When the Office of the Superintendent of Financial Institutions (OSFI) issued its revised Guideline on Corporate Governance1 last January, it established January 31, 2014, as the date by which all federally regulated financial institutions would be expected to have fully complied with the guideline. With less than four months remaining until the deadline, there are likely only two or three scheduled board meetings left for you to work with your board, not only to ensure that the board’s practices and processes have been brought in line with the guideline, but also that your directors are equipped to meet the new governance expectations.
Board Training Critical
The Guideline on Corporate Governance contains over 50 expectations affecting the board. These expectations cover numerous board practices and processes, including board composition and structure, effectiveness, and risk governance processes and controls. The guideline also sets out specific expectations relating to the board’s risk and audit committees. It will be critical for institutions to demonstrate that their directors understand these expectations and are prepared to meet their new responsibilities.
In keeping with the current direction of regulation, most of the expectations set out in the guideline are principles-based, requiring that directors of individual institutions determine how best to address each principle in the context of their own organization. While this approach provides the board with a certain amount of latitude, it also requires that the board has a strong understanding of the regulatory objectives. To understand these objectives, the board must be fully versed not only in the content of the guideline but also in its source documents2 and emerging best practices.
In addition to establishing governance principles, in several areas the guideline creates an expectation that the directors will develop processes through which to implement a principle or achieve a governance goal. For example, the board is expected to assess regularly the effectiveness of the institution’s oversight functions (risk, compliance, finance, and internal audit) and their oversight processes. While the board is directed to enlist the support of external advisers occasionally to assist with benchmarking, the duty remains with the directors to make the assessment. The expectation is that the board itself will adopt a methodology for assessing the effectiveness of these functions and their processes. Another example of this type of expectation relates to the assurances that the board receives from management. Here, the guideline creates an expectation that the board will not only receive these assurances, but that it will establish a process to assess periodically the quality of the assurances it receives.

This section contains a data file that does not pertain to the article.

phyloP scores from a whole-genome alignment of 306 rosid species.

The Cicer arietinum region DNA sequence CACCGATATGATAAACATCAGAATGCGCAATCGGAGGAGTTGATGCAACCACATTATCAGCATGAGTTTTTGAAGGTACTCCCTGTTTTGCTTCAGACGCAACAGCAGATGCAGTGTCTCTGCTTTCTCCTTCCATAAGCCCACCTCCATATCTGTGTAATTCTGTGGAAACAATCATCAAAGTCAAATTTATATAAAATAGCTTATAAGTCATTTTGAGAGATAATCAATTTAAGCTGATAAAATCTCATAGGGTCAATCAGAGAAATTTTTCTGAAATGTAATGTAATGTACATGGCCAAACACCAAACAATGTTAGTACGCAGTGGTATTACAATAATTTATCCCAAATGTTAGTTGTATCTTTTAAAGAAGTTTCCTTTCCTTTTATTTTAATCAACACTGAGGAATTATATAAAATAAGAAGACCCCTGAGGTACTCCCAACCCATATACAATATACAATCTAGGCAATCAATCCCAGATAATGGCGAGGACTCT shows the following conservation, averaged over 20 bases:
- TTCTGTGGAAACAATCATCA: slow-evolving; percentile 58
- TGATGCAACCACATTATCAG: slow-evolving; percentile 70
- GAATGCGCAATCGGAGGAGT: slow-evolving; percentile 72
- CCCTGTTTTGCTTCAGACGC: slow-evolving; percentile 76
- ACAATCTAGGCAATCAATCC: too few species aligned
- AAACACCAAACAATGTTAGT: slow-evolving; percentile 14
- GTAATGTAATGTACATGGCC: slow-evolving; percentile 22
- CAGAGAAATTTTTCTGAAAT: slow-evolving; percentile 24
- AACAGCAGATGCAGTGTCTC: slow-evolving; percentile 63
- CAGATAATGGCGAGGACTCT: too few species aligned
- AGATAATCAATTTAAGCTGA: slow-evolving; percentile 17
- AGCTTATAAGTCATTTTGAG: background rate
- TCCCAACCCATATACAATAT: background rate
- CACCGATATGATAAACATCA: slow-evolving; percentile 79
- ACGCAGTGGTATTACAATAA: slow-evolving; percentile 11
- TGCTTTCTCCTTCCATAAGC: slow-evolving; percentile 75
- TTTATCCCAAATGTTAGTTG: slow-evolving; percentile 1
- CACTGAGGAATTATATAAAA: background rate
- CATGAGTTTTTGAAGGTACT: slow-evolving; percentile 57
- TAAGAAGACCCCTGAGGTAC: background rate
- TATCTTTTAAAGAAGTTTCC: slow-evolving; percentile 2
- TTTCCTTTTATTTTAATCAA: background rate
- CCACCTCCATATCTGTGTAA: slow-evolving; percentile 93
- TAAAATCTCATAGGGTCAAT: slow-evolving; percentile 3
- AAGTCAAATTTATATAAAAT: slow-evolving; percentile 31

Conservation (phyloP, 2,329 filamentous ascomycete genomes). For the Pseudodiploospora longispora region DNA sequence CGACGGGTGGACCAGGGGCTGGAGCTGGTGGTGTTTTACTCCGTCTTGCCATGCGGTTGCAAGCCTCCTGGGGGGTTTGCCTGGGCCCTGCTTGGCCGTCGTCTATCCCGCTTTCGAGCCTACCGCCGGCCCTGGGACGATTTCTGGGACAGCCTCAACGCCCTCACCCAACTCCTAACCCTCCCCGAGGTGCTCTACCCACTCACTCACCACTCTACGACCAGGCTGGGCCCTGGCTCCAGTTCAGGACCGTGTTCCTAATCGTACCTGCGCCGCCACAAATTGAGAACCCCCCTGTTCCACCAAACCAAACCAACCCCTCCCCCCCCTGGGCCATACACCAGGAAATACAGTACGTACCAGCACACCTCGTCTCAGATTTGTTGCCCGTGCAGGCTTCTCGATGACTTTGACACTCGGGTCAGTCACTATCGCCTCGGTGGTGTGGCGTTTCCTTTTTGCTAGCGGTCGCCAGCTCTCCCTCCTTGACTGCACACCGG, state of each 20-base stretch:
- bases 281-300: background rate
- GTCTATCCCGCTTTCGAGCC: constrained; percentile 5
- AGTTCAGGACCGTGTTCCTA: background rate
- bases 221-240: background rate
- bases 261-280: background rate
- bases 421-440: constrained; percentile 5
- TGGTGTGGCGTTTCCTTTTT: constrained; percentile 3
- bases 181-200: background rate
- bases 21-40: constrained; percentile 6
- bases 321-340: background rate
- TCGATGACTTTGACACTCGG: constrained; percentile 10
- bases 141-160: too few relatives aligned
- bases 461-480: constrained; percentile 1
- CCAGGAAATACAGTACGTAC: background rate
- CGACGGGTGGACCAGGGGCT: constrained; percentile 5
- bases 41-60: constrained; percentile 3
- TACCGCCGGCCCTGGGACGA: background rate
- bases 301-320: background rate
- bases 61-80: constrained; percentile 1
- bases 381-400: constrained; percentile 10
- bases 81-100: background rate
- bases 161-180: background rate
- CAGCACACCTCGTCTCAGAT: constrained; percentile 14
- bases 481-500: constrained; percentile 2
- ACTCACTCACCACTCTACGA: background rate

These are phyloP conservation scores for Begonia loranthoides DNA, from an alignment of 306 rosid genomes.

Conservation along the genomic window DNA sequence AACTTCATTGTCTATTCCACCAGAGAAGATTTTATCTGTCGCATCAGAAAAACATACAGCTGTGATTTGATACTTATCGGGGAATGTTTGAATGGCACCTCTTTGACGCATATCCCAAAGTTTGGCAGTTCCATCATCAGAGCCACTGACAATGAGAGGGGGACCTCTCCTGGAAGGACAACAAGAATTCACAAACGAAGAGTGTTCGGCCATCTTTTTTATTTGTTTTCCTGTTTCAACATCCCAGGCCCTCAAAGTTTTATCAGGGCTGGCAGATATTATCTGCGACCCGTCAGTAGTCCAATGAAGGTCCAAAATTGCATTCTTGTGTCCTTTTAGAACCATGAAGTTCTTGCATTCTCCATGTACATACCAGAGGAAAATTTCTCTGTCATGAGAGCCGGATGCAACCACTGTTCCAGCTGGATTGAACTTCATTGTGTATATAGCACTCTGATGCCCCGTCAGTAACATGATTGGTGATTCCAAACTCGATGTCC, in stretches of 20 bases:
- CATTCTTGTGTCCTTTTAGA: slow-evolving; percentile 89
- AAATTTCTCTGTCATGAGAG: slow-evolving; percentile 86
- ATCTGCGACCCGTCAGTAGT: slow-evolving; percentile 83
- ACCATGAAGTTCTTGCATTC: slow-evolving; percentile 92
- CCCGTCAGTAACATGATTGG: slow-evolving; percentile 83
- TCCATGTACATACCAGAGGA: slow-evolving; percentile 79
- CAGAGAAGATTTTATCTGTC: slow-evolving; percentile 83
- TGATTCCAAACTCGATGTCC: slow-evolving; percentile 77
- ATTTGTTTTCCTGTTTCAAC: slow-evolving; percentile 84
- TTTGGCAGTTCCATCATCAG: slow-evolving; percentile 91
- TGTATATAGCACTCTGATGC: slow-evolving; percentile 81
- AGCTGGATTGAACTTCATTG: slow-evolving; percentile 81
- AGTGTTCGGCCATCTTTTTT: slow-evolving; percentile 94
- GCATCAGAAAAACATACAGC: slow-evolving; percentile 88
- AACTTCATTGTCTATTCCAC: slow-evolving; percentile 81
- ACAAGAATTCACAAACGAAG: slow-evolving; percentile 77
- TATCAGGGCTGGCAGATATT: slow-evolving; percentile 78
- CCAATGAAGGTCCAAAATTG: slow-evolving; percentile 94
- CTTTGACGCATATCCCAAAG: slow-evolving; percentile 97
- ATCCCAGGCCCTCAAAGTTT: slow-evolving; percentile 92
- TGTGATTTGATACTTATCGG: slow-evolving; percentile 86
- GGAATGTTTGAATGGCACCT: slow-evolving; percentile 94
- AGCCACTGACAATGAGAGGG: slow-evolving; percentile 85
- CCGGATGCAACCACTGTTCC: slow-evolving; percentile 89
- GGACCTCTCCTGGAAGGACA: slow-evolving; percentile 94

Even where the guideline takes a more rules-based approach, the underlying expectation is that the board will understand and implement the principle behind the rule and not simply check a box. For example, the guideline sets out seven specific matters that a board must approve and six more matters that it must review and discuss with management. While the board can demonstrate compliance with the guideline by ensuring that these matters are on the board’s agenda, the over-arching expectation of the guideline is that the board will determine, in the context of the institution, the information that it requires and the type and extent of consideration it needs to give each matter in order to either approve or adequately review it.
It should be assumed that OSFI will monitor closely implementation of the guideline, beginning in 2014. The OSFI Guideline on Corporate Governance implements the Basel Committee publication entitled Principles for Enhancing Corporate Governance, released in October 20103, and is an important part of OSFI’s commitment as a member of the Basel Committee to address governance practices. In its Plans and Priorities for 2013-2016, OSFI indicated that it will be conducting reviews to determine how institutions have implemented the guideline. Given the global focus on
governance, and OSFI’s own stated priorities, it can be assumed that assessing compliance with the guidleine will be a key aspect of OSFI’s supervisory work in 2014 and beyond.
How Protiviti Can Help
Protiviti has vast experience with risk and risk management and with assisting boards with their role in supervising the development of strong risk management practices. Our work in this area includes governance program design, design and development of board and management reporting, and governance audits. Protiviti professionals can help your institution educate and train your directors to meet the expectations of the OSFI Guideline on Corporate Governance and to develop processes that recognize the unique character of your organization.
Protiviti was retained by a major Canadian company to review its governance practices focusing on the board of directors (and related committees), internal control over financial reporting, disclosure controls, and certain other areas specified by the client. The purpose of the review was to identify gaps and make recommendations to address them using best practices for companies of the size, scope, reach and stature of the client. As a result, the client was able to enhance its governance practices to meet the expectations of its regulators, shareholders and other stakeholders.